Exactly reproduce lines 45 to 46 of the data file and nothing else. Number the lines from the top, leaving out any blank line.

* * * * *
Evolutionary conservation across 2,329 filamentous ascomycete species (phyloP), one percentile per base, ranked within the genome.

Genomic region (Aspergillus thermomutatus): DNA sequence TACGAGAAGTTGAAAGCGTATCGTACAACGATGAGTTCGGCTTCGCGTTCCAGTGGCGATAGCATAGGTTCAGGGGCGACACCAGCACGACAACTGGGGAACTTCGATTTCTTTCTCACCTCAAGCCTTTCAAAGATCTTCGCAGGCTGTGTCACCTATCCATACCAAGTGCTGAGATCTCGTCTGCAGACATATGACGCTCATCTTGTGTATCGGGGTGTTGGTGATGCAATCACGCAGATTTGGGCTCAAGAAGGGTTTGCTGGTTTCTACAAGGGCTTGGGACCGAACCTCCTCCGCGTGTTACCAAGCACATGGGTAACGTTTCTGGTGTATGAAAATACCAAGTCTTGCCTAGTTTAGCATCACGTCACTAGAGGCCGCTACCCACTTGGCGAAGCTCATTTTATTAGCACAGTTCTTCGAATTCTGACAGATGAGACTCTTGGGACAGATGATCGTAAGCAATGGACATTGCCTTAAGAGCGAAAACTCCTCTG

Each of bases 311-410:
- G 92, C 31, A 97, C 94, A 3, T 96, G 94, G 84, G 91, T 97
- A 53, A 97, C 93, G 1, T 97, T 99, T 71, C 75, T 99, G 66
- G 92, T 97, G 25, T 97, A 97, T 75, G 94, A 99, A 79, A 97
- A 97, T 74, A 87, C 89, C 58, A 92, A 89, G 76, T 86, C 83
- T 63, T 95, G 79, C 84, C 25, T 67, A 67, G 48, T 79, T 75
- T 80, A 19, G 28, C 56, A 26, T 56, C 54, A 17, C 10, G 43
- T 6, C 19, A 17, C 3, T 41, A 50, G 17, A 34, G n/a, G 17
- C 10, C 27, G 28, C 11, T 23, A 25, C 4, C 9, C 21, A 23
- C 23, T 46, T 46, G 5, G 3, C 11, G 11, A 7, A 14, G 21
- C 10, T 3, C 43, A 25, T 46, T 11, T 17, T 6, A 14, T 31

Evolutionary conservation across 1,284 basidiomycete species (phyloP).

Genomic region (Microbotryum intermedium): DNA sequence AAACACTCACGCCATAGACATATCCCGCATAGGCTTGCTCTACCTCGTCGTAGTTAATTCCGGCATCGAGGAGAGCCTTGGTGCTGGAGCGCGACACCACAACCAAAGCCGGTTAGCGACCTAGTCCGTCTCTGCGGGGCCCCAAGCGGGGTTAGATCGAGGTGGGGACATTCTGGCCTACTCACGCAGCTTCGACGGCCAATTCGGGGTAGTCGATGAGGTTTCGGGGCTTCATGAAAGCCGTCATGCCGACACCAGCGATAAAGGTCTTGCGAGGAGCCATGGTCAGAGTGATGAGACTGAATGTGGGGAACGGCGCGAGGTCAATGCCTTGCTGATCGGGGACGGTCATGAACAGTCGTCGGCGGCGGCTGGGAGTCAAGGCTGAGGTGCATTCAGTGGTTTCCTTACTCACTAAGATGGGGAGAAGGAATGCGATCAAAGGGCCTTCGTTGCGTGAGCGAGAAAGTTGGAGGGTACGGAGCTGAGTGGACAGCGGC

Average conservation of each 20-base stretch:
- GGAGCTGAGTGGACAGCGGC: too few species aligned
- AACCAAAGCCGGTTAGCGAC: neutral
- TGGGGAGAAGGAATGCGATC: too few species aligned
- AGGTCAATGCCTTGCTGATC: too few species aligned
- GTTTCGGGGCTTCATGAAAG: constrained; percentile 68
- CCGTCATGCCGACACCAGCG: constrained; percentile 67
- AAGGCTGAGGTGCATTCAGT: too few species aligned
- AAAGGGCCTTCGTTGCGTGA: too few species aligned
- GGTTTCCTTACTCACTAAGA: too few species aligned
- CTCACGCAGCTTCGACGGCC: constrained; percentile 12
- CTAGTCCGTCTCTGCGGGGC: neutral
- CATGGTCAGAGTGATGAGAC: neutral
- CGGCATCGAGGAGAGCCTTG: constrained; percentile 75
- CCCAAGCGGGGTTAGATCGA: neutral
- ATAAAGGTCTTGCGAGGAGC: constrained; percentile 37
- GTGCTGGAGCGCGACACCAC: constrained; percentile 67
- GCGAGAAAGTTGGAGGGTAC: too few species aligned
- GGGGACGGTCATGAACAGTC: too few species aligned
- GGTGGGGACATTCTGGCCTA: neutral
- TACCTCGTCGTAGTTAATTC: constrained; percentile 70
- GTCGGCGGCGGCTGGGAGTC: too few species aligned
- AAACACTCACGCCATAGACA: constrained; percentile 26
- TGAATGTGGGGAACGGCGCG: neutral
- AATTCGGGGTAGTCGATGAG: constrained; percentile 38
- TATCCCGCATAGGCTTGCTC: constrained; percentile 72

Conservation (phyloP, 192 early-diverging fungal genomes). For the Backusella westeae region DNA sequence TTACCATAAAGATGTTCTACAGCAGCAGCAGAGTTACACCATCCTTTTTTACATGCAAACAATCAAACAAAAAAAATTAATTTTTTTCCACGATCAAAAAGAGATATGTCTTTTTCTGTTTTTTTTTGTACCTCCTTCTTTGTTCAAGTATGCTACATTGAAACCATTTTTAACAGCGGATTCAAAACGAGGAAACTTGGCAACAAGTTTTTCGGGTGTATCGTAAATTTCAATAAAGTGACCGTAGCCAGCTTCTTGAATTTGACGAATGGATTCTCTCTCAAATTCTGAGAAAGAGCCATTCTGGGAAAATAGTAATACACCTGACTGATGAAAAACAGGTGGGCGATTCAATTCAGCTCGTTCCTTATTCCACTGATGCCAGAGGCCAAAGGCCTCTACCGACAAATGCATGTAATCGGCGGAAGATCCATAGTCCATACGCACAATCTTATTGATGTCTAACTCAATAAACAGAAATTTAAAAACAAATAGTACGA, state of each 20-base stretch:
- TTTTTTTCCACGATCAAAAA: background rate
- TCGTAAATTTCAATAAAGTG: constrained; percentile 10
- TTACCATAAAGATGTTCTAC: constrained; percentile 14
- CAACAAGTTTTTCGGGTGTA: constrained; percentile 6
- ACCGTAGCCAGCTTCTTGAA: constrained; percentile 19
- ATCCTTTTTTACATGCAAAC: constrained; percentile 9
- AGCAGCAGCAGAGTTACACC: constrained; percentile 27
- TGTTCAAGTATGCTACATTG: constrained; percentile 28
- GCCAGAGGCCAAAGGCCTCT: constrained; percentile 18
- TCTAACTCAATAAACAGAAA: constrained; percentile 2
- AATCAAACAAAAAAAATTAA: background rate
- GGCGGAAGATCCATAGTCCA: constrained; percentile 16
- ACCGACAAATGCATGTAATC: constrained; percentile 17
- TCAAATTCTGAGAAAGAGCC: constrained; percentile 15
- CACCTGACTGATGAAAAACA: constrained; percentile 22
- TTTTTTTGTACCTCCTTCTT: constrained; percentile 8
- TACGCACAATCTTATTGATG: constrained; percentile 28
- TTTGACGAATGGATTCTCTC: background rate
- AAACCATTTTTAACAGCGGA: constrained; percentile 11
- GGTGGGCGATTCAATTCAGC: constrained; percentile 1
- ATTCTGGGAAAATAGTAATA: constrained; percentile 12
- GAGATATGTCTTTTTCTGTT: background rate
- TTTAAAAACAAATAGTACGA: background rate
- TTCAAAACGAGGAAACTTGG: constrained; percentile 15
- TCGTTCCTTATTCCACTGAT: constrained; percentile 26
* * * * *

- TTACCATAAAGATGTTCTAC: constrained; percentile 14
- CAACAAGTTTTTCGGGTGTA: constrained; percentile 6